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Sidetracks is a collaborative project featuring various essays, videos, reviews, or other Internet content that we want to share with each other. All past and current links for the Sidetracks project can be found in our Sidetracks tag.


➝ An interesting take on recent incidents in mainstream comics fandom that portrays the main problem as a failure of empathy on the part of comics creators. Kieran Shiach points out many times when creator's first reaction is to dismiss and mock criticism, rather than take fans' concerns seriously and try to empathize, or even just listen. I see this problem in other areas, too, but it seems particularly bad in comics. Somewhat related, I also recommend this Twitter thread by writer [twitter.com profile] bobproehl on how straight white cis men are trampling over fandom, and really ought to stop doing that.

Non-Binary Authors to Read: Part 6 in an ongoing series by A.C. Wise, recommending the work of non-binary authors. Looks like a fantastic resource. There are links to earlier installments in the first paragraph.

➝ Following the lead of Ava DuVernay's new TV series, Queen Sugar, every episode of Jessica Jones S2 will be directed by a woman. A show that already prioritized women's voices and women's stories, taking it to to next level, is really exciting to me. The next season isn't due out until 2018, but I already can't wait.

How to Suppress Women's Criticism: Carmen Maria Machado uses the introduction to a new biography of author Shirley Jackson, which references the Joanna Russ classic How to Suppress Women's Writing without giving Russ any credit, as a jumping off place to talk about the importance of keeping the history of criticism alive.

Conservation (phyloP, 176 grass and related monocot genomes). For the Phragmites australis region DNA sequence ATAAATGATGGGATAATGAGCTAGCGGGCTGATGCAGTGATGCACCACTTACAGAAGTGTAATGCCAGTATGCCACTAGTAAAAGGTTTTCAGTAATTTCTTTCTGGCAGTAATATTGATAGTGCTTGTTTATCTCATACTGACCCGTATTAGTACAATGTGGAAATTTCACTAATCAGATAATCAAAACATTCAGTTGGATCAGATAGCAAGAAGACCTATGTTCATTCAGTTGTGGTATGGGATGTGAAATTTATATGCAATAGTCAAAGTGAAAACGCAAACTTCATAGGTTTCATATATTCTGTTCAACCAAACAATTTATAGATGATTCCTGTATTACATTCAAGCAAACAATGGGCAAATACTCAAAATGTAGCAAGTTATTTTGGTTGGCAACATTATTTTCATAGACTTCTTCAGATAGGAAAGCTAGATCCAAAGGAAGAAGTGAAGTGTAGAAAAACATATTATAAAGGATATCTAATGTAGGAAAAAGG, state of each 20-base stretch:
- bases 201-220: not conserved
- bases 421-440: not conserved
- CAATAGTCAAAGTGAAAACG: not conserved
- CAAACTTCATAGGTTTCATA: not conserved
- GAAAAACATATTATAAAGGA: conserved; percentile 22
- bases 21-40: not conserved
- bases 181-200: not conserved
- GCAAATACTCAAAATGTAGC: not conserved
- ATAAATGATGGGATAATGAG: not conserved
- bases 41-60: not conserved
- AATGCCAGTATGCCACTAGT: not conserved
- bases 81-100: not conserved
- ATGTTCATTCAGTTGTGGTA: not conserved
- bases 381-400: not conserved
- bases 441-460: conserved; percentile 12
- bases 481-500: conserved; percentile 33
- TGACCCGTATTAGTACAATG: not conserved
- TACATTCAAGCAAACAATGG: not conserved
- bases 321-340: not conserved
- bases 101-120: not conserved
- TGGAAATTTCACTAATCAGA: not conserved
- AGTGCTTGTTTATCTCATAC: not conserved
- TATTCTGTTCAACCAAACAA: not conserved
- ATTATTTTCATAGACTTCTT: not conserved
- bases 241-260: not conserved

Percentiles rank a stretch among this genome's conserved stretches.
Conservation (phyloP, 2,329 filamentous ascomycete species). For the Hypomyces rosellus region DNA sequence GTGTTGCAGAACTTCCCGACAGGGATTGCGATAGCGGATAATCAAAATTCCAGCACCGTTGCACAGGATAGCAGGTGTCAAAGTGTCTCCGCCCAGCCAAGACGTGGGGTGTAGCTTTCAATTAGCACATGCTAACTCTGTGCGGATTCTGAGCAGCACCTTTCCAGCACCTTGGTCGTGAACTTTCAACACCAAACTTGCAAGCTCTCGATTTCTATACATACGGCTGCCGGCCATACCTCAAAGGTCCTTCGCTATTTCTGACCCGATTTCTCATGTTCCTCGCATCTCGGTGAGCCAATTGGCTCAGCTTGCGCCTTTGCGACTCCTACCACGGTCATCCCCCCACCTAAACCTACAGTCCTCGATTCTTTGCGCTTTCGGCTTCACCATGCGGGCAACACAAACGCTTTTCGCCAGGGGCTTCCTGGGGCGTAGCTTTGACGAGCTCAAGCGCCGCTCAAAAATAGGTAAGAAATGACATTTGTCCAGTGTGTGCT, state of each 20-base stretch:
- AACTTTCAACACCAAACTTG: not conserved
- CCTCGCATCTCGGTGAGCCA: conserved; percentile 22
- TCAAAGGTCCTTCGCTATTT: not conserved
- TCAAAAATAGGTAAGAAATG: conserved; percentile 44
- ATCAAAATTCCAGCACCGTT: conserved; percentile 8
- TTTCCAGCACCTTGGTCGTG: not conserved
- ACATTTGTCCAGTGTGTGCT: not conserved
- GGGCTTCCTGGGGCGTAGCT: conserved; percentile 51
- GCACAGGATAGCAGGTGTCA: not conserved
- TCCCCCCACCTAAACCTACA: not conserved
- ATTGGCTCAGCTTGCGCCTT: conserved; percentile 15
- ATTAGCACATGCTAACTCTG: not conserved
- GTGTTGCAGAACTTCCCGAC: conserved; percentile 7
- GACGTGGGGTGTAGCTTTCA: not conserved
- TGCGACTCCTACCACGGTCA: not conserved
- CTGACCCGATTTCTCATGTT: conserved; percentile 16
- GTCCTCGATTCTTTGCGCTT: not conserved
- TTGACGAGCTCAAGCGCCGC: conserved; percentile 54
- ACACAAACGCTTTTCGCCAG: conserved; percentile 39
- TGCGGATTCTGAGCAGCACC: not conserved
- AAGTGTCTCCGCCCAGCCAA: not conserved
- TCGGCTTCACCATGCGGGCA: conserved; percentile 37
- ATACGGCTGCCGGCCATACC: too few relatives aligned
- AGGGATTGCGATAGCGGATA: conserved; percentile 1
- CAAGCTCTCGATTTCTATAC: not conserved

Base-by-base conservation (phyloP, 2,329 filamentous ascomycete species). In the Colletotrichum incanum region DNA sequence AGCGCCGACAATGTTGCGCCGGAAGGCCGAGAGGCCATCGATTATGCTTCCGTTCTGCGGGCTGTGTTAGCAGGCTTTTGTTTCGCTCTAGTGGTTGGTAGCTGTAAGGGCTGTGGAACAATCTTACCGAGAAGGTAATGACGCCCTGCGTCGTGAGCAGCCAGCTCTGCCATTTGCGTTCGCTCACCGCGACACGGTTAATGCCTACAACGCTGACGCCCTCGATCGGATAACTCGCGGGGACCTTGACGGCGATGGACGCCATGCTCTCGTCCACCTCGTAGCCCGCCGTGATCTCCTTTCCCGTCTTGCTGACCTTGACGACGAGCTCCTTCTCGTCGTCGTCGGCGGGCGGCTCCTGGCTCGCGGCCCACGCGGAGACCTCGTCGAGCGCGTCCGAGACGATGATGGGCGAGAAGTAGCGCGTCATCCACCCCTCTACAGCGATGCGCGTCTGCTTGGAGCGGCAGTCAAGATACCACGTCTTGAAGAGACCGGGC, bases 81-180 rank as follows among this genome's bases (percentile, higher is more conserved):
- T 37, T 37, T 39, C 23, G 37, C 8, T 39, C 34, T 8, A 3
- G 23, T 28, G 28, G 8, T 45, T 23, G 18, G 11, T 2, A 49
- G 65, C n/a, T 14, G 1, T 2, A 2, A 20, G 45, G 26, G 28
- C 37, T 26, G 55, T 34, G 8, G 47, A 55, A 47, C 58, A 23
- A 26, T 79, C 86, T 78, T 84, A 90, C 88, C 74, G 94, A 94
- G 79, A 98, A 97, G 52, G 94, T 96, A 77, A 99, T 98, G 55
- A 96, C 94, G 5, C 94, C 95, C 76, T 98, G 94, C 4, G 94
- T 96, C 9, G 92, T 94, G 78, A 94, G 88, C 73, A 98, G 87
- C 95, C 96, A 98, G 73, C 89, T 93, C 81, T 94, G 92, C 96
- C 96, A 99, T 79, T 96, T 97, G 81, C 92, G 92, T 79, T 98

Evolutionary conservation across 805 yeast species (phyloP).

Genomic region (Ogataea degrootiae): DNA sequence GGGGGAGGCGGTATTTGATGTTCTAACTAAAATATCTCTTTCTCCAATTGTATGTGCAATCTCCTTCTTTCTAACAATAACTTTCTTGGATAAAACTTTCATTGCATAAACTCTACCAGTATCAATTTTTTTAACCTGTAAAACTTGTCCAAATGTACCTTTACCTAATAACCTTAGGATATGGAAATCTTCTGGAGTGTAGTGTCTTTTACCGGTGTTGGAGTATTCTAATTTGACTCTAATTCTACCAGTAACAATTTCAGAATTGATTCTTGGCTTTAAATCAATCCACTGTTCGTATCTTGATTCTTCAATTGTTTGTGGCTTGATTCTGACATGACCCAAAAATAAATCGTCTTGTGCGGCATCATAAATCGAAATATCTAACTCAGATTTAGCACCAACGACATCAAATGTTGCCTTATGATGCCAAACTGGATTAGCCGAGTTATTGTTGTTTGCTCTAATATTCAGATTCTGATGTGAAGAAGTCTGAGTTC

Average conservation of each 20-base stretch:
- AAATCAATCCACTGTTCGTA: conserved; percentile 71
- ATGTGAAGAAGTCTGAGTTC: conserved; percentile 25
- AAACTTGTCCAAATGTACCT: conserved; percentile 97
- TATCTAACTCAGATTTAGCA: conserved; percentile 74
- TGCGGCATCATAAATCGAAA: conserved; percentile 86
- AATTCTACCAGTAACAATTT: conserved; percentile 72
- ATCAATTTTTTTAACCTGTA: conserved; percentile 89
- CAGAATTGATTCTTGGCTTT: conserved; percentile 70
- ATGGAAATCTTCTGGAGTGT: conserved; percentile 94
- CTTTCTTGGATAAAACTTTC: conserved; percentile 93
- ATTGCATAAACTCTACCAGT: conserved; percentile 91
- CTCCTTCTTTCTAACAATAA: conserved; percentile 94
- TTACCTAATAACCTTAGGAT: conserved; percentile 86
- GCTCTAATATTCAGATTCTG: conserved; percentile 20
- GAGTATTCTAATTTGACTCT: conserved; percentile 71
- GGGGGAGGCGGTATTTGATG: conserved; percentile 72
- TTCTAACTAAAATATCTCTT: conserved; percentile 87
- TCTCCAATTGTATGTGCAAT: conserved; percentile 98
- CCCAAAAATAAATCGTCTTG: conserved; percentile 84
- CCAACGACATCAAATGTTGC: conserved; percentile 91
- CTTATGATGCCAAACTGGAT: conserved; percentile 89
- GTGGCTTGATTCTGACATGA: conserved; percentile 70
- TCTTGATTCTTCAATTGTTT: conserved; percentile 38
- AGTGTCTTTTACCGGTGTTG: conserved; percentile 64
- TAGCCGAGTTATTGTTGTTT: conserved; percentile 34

➝ Linda Holmes dives deep into "Ya Got Trouble" from The Music Man to look at how little panics about youth behavior have changed in the last hundred years. The vices change (pool tables, rap music, cell phones), but the refrain stays the same. (I highly recommend watching the embedded clip as well.)


Hostility toward women is one of the strongest predictors of Trump support.


The Right is Giving Up on Democracy.

In 'Appetites,' Bourdain Pleases The Toughest Food Critic (His 9-Year-Old) — I liked this interview even though I don't even watch this dude. The way he framed the joy of learning caught my eye: "I still like being at the bottom of a steep learning curve."

➝ Did you read any cool short fiction in October? Share it in the short fiction survey!

The Goodreads Choice Awards are open. This award is super flawed and only measures people who use Goodreads regularly and ignores books outside the US, so I tend to take its output with a grain of salt. Plus it doesn't make its eligibility guidelines very clear, and it happens before the year is up and regular people are finished reading. Okay, like I said: super flawed. But I still love it because I get to find neat books I hadn't heard of yet. It's a helpful tool in a larger toolbox of finding new books.

The Story of Cats has begun on PBS! #CATS

➝ I officially decided to buy this cool red backpack in order to start treating my lower back nicely. My messenger bag is lovely but my body is like "stop carrying 15 pounds of stuff around on one side of your body you asshole".

Book Acquisitions